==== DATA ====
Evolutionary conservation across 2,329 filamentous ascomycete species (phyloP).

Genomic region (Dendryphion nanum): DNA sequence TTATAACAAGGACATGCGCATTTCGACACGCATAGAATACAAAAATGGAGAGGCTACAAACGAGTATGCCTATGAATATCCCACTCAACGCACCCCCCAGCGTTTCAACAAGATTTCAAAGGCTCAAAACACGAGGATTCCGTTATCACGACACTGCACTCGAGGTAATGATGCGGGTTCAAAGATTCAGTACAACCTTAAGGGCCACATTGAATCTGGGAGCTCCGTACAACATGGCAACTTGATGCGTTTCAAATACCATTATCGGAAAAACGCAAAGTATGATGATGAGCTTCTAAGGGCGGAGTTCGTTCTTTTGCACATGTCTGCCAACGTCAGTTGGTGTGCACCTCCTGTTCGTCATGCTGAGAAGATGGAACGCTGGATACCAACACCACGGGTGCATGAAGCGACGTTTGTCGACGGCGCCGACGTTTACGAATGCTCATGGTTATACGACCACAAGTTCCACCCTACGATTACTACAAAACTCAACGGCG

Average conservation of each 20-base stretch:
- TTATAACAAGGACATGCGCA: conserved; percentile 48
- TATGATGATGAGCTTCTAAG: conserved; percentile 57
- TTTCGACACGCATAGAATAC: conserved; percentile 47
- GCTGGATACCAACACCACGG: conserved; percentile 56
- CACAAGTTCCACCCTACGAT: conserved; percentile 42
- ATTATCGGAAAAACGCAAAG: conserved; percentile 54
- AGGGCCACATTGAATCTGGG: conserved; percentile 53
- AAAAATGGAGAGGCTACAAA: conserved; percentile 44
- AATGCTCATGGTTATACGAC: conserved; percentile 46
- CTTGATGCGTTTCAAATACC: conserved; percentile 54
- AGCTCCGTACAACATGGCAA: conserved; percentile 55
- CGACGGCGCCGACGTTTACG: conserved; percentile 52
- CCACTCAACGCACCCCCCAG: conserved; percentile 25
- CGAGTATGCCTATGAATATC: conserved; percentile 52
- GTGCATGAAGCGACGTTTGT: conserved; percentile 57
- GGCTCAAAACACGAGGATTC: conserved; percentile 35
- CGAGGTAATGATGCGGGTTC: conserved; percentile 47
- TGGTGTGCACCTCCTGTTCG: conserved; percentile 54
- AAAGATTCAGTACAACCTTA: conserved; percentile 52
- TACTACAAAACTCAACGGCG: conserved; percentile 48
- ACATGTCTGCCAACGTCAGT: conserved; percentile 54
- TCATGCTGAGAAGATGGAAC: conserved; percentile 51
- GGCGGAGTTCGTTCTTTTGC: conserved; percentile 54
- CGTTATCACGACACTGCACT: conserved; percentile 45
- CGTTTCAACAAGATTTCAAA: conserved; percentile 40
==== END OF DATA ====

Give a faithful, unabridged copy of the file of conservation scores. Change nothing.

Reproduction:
Evolutionary conservation across 2,329 filamentous ascomycete species (phyloP).

Genomic region (Dendryphion nanum): DNA sequence TTATAACAAGGACATGCGCATTTCGACACGCATAGAATACAAAAATGGAGAGGCTACAAACGAGTATGCCTATGAATATCCCACTCAACGCACCCCCCAGCGTTTCAACAAGATTTCAAAGGCTCAAAACACGAGGATTCCGTTATCACGACACTGCACTCGAGGTAATGATGCGGGTTCAAAGATTCAGTACAACCTTAAGGGCCACATTGAATCTGGGAGCTCCGTACAACATGGCAACTTGATGCGTTTCAAATACCATTATCGGAAAAACGCAAAGTATGATGATGAGCTTCTAAGGGCGGAGTTCGTTCTTTTGCACATGTCTGCCAACGTCAGTTGGTGTGCACCTCCTGTTCGTCATGCTGAGAAGATGGAACGCTGGATACCAACACCACGGGTGCATGAAGCGACGTTTGTCGACGGCGCCGACGTTTACGAATGCTCATGGTTATACGACCACAAGTTCCACCCTACGATTACTACAAAACTCAACGGCG

Average conservation of each 20-base stretch:
- TTATAACAAGGACATGCGCA: conserved; percentile 48
- TATGATGATGAGCTTCTAAG: conserved; percentile 57
- TTTCGACACGCATAGAATAC: conserved; percentile 47
- GCTGGATACCAACACCACGG: conserved; percentile 56
- CACAAGTTCCACCCTACGAT: conserved; percentile 42
- ATTATCGGAAAAACGCAAAG: conserved; percentile 54
- AGGGCCACATTGAATCTGGG: conserved; percentile 53
- AAAAATGGAGAGGCTACAAA: conserved; percentile 44
- AATGCTCATGGTTATACGAC: conserved; percentile 46
- CTTGATGCGTTTCAAATACC: conserved; percentile 54
- AGCTCCGTACAACATGGCAA: conserved; percentile 55
- CGACGGCGCCGACGTTTACG: conserved; percentile 52
- CCACTCAACGCACCCCCCAG: conserved; percentile 25
- CGAGTATGCCTATGAATATC: conserved; percentile 52
- GTGCATGAAGCGACGTTTGT: conserved; percentile 57
- GGCTCAAAACACGAGGATTC: conserved; percentile 35
- CGAGGTAATGATGCGGGTTC: conserved; percentile 47
- TGGTGTGCACCTCCTGTTCG: conserved; percentile 54
- AAAGATTCAGTACAACCTTA: conserved; percentile 52
- TACTACAAAACTCAACGGCG: conserved; percentile 48
- ACATGTCTGCCAACGTCAGT: conserved; percentile 54
- TCATGCTGAGAAGATGGAAC: conserved; percentile 51
- GGCGGAGTTCGTTCTTTTGC: conserved; percentile 54
- CGTTATCACGACACTGCACT: conserved; percentile 45
- CGTTTCAACAAGATTTCAAA: conserved; percentile 40